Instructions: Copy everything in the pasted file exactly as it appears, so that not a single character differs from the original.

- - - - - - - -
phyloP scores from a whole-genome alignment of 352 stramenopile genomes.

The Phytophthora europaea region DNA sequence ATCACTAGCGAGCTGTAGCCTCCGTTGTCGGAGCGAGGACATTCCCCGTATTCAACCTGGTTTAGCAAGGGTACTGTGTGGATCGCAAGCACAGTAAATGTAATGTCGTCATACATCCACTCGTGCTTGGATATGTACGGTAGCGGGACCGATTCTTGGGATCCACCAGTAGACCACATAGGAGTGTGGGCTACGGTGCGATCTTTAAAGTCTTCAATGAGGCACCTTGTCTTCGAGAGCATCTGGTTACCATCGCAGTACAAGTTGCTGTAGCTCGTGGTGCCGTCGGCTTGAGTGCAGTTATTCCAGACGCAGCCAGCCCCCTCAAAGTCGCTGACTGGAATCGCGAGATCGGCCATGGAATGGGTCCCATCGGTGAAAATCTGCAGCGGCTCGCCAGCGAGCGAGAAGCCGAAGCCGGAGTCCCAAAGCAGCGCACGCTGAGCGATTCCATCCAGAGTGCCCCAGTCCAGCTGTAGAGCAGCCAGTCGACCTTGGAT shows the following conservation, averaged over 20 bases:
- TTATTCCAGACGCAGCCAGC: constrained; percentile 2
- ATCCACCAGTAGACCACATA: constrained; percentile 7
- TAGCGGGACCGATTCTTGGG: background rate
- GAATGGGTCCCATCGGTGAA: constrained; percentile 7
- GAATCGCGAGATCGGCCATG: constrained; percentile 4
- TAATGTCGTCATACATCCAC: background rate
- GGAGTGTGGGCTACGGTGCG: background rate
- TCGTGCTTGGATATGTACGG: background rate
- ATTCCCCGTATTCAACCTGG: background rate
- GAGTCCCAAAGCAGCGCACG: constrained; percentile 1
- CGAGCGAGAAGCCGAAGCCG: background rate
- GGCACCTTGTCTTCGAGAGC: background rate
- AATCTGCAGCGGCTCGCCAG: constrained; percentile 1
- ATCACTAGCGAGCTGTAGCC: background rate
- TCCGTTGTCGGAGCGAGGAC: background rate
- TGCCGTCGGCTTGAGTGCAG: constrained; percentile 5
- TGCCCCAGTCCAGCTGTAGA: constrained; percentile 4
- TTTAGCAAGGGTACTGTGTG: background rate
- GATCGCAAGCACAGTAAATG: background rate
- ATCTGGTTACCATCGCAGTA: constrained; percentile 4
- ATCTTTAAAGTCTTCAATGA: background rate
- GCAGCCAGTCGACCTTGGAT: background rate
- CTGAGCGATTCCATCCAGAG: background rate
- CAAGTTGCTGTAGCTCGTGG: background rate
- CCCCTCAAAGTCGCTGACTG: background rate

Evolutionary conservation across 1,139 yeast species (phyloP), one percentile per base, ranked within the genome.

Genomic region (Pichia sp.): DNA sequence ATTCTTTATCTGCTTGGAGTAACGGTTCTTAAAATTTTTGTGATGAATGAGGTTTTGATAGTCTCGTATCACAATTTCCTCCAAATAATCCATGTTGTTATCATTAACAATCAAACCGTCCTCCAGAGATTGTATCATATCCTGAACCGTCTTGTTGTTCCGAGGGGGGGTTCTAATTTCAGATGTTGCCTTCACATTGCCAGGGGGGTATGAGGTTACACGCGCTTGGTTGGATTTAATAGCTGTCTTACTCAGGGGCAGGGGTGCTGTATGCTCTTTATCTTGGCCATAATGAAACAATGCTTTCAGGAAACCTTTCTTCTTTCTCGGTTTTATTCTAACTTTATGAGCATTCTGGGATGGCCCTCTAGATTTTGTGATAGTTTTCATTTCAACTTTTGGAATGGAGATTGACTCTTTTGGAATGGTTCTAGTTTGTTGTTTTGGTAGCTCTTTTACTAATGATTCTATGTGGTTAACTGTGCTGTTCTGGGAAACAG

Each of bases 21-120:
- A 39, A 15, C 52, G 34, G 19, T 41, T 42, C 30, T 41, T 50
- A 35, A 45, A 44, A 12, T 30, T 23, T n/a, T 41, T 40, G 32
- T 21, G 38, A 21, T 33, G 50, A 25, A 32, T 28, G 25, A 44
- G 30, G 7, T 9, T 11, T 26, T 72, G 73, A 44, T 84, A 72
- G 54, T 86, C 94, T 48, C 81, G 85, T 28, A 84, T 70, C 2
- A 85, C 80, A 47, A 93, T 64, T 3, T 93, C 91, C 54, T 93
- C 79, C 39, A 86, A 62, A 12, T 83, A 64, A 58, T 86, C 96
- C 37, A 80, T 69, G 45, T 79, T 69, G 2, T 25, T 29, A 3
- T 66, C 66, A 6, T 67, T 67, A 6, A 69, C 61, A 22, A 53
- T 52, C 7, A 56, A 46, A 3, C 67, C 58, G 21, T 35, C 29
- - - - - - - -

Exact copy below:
phyloP scores from a whole-genome alignment of 352 stramenopile genomes.

The Phytophthora europaea region DNA sequence ATCACTAGCGAGCTGTAGCCTCCGTTGTCGGAGCGAGGACATTCCCCGTATTCAACCTGGTTTAGCAAGGGTACTGTGTGGATCGCAAGCACAGTAAATGTAATGTCGTCATACATCCACTCGTGCTTGGATATGTACGGTAGCGGGACCGATTCTTGGGATCCACCAGTAGACCACATAGGAGTGTGGGCTACGGTGCGATCTTTAAAGTCTTCAATGAGGCACCTTGTCTTCGAGAGCATCTGGTTACCATCGCAGTACAAGTTGCTGTAGCTCGTGGTGCCGTCGGCTTGAGTGCAGTTATTCCAGACGCAGCCAGCCCCCTCAAAGTCGCTGACTGGAATCGCGAGATCGGCCATGGAATGGGTCCCATCGGTGAAAATCTGCAGCGGCTCGCCAGCGAGCGAGAAGCCGAAGCCGGAGTCCCAAAGCAGCGCACGCTGAGCGATTCCATCCAGAGTGCCCCAGTCCAGCTGTAGAGCAGCCAGTCGACCTTGGAT shows the following conservation, averaged over 20 bases:
- TTATTCCAGACGCAGCCAGC: constrained; percentile 2
- ATCCACCAGTAGACCACATA: constrained; percentile 7
- TAGCGGGACCGATTCTTGGG: background rate
- GAATGGGTCCCATCGGTGAA: constrained; percentile 7
- GAATCGCGAGATCGGCCATG: constrained; percentile 4
- TAATGTCGTCATACATCCAC: background rate
- GGAGTGTGGGCTACGGTGCG: background rate
- TCGTGCTTGGATATGTACGG: background rate
- ATTCCCCGTATTCAACCTGG: background rate
- GAGTCCCAAAGCAGCGCACG: constrained; percentile 1
- CGAGCGAGAAGCCGAAGCCG: background rate
- GGCACCTTGTCTTCGAGAGC: background rate
- AATCTGCAGCGGCTCGCCAG: constrained; percentile 1
- ATCACTAGCGAGCTGTAGCC: background rate
- TCCGTTGTCGGAGCGAGGAC: background rate
- TGCCGTCGGCTTGAGTGCAG: constrained; percentile 5
- TGCCCCAGTCCAGCTGTAGA: constrained; percentile 4
- TTTAGCAAGGGTACTGTGTG: background rate
- GATCGCAAGCACAGTAAATG: background rate
- ATCTGGTTACCATCGCAGTA: constrained; percentile 4
- ATCTTTAAAGTCTTCAATGA: background rate
- GCAGCCAGTCGACCTTGGAT: background rate
- CTGAGCGATTCCATCCAGAG: background rate
- CAAGTTGCTGTAGCTCGTGG: background rate
- CCCCTCAAAGTCGCTGACTG: background rate

Evolutionary conservation across 1,139 yeast species (phyloP), one percentile per base, ranked within the genome.

Genomic region (Pichia sp.): DNA sequence ATTCTTTATCTGCTTGGAGTAACGGTTCTTAAAATTTTTGTGATGAATGAGGTTTTGATAGTCTCGTATCACAATTTCCTCCAAATAATCCATGTTGTTATCATTAACAATCAAACCGTCCTCCAGAGATTGTATCATATCCTGAACCGTCTTGTTGTTCCGAGGGGGGGTTCTAATTTCAGATGTTGCCTTCACATTGCCAGGGGGGTATGAGGTTACACGCGCTTGGTTGGATTTAATAGCTGTCTTACTCAGGGGCAGGGGTGCTGTATGCTCTTTATCTTGGCCATAATGAAACAATGCTTTCAGGAAACCTTTCTTCTTTCTCGGTTTTATTCTAACTTTATGAGCATTCTGGGATGGCCCTCTAGATTTTGTGATAGTTTTCATTTCAACTTTTGGAATGGAGATTGACTCTTTTGGAATGGTTCTAGTTTGTTGTTTTGGTAGCTCTTTTACTAATGATTCTATGTGGTTAACTGTGCTGTTCTGGGAAACAG

Each of bases 21-120:
- A 39, A 15, C 52, G 34, G 19, T 41, T 42, C 30, T 41, T 50
- A 35, A 45, A 44, A 12, T 30, T 23, T n/a, T 41, T 40, G 32
- T 21, G 38, A 21, T 33, G 50, A 25, A 32, T 28, G 25, A 44
- G 30, G 7, T 9, T 11, T 26, T 72, G 73, A 44, T 84, A 72
- G 54, T 86, C 94, T 48, C 81, G 85, T 28, A 84, T 70, C 2
- A 85, C 80, A 47, A 93, T 64, T 3, T 93, C 91, C 54, T 93
- C 79, C 39, A 86, A 62, A 12, T 83, A 64, A 58, T 86, C 96
- C 37, A 80, T 69, G 45, T 79, T 69, G 2, T 25, T 29, A 3
- T 66, C 66, A 6, T 67, T 67, A 6, A 69, C 61, A 22, A 53
- T 52, C 7, A 56, A 46, A 3, C 67, C 58, G 21, T 35, C 29